At Home With Eric Mabius
Inside Eric's Estate
Actor Eric Mabius has played everything from a prep school athlete in the film Cruel Intentions to an ambiguous villain in the BBC sci-fi series Outcasts. Fans of the hit ABC series Ugly Betty who swooned over his portrayal of Daniel Meade, a womanizing magazine executive, will get a chance to see Eric shine in another romantic comedy when the Hallmark Channel premieres How to Fall in Love, an original TV movie, on Saturday, July 21, at 9 pm ET. When he's not on set, Eric spends time with his wife and two children in their five-bedroom, three-bathroom home in Topanga, Calif. The actor gave us a tour of his secluded residence and shared what home life means to him.
Eric Mabius has played everything from a prep school athlete in the film Cruel Intentions to an ambiguous villain in the BBC sci-fi series Outcasts. Fans of the hit series Ugly Betty who swooned over his portrayal of Daniel Meade, a womanizing magazine executive, will get a chance to see Eric shine in another romantic comedy when the Hallmark Channel premieres How to Fall in Love, an original TV movie, on Saturday, July 21, at 9 pm ET. When it comes to discussing his latest project and life off the set, Eric shares some frank opinions and clear priorities.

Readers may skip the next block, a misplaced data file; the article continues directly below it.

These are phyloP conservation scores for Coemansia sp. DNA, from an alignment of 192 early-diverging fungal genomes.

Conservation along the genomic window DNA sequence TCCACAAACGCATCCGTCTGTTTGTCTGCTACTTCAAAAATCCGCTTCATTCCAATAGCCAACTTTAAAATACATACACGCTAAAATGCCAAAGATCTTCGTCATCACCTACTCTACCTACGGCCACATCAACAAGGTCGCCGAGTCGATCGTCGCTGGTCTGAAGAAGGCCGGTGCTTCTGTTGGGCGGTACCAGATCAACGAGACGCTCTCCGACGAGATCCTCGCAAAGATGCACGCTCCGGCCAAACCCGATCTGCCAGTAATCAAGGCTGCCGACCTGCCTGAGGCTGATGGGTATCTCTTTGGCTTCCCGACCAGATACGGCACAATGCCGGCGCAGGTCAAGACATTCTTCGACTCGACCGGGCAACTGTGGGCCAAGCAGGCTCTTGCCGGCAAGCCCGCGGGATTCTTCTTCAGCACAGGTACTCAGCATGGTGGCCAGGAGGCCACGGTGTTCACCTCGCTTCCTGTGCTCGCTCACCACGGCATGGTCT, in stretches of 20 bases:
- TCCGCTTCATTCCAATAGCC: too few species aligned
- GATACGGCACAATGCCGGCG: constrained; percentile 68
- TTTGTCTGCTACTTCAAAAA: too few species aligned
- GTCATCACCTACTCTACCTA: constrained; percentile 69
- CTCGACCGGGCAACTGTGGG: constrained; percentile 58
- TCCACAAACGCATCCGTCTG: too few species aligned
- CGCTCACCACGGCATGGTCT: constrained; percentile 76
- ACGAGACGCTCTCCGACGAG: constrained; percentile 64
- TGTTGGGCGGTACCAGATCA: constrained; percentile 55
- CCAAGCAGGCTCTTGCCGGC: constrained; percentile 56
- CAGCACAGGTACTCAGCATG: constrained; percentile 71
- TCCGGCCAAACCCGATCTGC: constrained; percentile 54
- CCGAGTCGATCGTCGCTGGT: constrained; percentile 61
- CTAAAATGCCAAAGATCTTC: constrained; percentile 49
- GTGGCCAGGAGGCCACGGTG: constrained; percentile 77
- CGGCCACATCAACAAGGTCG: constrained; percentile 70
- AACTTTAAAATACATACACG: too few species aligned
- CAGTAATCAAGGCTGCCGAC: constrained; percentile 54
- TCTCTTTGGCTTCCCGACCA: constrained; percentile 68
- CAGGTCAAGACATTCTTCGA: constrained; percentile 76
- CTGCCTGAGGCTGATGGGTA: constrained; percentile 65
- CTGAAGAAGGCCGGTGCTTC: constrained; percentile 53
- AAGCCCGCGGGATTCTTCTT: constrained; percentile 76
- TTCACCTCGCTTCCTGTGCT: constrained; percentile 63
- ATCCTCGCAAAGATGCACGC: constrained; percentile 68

Your character, Harold, in How to Fall in Love is a successful accountant who has no idea how to get a date, so he hires a dating coach who happens to be the high school crush who broke his heart as a teenager. What made you decide to do this project?
Ten years ago, I probably wouldn't have done it, but now that I'm a father, there was just something touching about the script. One of the first films I did was a Hallmark Hall of Fame Movie (Harvest of Fire), and I love it that they do positive, feel-good movies. Plus, I got to work with Brooke D'Orsay, who's so much fun, and Kathy Najimy, who I worked with on Ugly Betty. It was a really sweet love story.
Why do people love romantic comedies so much?